Until late last year fewer than 80 people in the United Kingdom had anything to do with crop pulling. Leaving aside the thousands involved in burning crops in Brazil, India, Australia, Germany, France and the US in the past 18 months, at least 700 people in Britain are thought to have participated. Many more are reportedly keen to get involved, even though it is now a criminal act with the penalty of prison.

They are now causing problems for the government, companies and scientists. The likelihood is that many more tests will be destroyed, though maybe not in the immediate future because most of the remaining 1999 trials have been harvested. At the latest count more than 70 fields or GM trial sites (out of about 150-200, but no one knows exactly how many) have been wholly or partly destroyed - with almost 50 in the past 12 weeks. The government is now considering zoning off a great area of Britain to test them, or to test in secret. The companies and research institutes have employed guards, applied to the courts for injunctions and are in frequent talks with the cabinet office.

The authorities are likely to be wrong-footed again. To understand why, you need to look at how environmental protest is changing in Britain and elsewhere. Established organisations such as Greenpeace, Friends of the Earth and a host of smaller groups are still digging away, campaigning, doing detective work, and organising legal demonstrations and rallies, but the direct action activists today are working much more as individuals - if only because draconian rules governing assembly and trespass have been introduced. Protest has become increasingly decentralised, ad hoc, quick-witted, global and unpredictable. And it is undergoing yet another transition both in targets and tactics.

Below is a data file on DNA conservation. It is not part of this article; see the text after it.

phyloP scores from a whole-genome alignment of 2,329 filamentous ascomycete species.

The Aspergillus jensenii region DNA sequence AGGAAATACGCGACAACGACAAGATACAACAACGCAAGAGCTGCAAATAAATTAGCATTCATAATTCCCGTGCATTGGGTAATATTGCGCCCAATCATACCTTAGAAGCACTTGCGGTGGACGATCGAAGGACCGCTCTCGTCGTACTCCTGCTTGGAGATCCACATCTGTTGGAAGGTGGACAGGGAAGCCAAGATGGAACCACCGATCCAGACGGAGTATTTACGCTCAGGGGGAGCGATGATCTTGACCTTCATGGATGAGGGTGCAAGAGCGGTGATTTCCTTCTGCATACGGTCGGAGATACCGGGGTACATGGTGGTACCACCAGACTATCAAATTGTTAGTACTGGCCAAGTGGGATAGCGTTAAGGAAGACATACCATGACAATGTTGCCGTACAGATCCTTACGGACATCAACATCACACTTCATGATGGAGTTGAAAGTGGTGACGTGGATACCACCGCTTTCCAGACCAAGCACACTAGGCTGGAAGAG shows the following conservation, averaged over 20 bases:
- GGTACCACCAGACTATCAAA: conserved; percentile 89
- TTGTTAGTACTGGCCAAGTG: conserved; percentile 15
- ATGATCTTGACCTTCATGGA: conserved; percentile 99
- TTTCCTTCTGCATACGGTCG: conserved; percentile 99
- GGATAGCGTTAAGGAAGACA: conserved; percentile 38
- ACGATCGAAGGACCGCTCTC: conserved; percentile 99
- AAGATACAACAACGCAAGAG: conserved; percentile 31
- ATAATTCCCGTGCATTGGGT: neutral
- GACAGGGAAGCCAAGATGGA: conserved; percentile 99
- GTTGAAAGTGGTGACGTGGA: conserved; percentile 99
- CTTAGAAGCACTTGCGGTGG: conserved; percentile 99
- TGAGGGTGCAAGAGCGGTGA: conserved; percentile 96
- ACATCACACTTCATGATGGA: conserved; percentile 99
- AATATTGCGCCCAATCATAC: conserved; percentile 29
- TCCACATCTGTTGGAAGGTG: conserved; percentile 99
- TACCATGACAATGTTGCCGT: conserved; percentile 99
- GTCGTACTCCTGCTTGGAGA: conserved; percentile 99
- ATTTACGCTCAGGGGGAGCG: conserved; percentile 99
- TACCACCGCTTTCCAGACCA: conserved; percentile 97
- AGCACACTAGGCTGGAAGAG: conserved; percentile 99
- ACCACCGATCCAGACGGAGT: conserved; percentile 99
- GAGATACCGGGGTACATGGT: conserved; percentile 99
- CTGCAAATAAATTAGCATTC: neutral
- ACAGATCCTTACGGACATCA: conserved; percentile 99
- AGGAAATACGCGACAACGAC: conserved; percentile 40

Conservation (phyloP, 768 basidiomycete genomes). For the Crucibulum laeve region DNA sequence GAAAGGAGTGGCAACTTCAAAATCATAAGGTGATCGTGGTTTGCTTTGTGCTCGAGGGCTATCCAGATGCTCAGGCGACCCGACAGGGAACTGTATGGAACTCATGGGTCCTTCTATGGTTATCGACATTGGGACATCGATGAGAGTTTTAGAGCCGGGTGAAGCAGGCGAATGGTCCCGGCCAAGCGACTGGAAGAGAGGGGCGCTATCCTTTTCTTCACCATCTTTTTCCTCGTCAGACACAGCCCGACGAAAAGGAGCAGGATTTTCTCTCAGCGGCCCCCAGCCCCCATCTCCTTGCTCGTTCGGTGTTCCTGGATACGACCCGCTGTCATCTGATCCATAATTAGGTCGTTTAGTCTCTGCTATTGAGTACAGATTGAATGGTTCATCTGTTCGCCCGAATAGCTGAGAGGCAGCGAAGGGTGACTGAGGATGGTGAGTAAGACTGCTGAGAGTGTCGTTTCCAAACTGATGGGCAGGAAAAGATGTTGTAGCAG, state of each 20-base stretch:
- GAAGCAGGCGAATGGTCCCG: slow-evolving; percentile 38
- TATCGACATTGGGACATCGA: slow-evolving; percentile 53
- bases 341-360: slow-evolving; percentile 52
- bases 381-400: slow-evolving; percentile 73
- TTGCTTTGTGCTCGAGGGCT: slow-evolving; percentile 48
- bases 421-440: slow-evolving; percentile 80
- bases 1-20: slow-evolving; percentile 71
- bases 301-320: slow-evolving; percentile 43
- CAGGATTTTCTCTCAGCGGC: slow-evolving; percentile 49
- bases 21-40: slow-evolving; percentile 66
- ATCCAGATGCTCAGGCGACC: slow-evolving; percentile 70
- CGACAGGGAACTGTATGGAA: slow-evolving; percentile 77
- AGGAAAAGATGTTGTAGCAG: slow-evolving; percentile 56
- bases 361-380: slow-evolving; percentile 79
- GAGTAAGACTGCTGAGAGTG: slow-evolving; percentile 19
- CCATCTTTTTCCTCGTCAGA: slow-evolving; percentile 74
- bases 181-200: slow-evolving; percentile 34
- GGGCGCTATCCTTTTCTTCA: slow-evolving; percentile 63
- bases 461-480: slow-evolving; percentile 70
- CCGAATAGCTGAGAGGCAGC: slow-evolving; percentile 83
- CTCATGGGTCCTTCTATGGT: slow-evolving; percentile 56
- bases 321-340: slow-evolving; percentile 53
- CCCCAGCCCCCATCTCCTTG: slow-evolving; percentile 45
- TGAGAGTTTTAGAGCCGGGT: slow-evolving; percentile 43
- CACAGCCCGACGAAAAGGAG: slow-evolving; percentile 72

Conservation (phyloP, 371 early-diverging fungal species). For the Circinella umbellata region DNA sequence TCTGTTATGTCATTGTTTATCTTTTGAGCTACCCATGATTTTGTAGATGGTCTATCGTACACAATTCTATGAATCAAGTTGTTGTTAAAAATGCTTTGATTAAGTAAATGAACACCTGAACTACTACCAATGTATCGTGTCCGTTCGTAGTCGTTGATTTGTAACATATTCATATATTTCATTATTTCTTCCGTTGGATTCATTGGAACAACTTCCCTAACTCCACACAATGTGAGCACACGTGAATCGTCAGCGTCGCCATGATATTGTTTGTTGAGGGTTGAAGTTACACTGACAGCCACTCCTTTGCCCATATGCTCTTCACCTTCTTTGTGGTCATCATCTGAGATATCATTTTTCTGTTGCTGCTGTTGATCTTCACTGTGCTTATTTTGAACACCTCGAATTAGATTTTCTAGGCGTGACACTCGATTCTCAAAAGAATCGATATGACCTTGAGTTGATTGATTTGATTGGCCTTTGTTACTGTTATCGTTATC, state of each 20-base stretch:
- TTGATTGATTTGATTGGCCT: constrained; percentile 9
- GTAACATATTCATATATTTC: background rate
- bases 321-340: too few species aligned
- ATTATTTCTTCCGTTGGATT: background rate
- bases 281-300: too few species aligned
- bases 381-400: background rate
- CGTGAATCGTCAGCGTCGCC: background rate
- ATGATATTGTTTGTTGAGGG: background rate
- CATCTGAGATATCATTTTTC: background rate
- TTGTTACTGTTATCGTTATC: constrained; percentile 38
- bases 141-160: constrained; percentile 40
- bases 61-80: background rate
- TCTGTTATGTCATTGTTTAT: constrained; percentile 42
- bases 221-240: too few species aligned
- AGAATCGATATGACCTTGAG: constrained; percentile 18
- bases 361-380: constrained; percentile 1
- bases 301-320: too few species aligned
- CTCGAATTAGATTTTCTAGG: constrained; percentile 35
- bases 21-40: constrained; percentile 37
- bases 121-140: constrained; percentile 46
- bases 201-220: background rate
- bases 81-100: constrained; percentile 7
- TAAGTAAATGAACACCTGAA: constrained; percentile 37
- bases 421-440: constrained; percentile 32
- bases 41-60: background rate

Instead of the 80s-style concerns with old liberal issues such as the arms race, nuclear power, pollution, animal welfare or countryside access, or those of the early 90s such as roads, supermarkets, toxic waste - all of which are very much on the agenda - the new activists are moving towards global concerns such as world trade, developing world debt, global bodies, corporate affairs, even "progress" - science and capitalism itself.

Were this the Philippines or Romania, commentators might argue that we were witnessing the development of a radical new social democracy movement, not so much interested in votes and party politics as broad influence, participation in decision-making and global direction. The targets are now huge and myriad - some would argue impossible - but the politics and influences are now global and are as much informed by the developing world as Europe or America.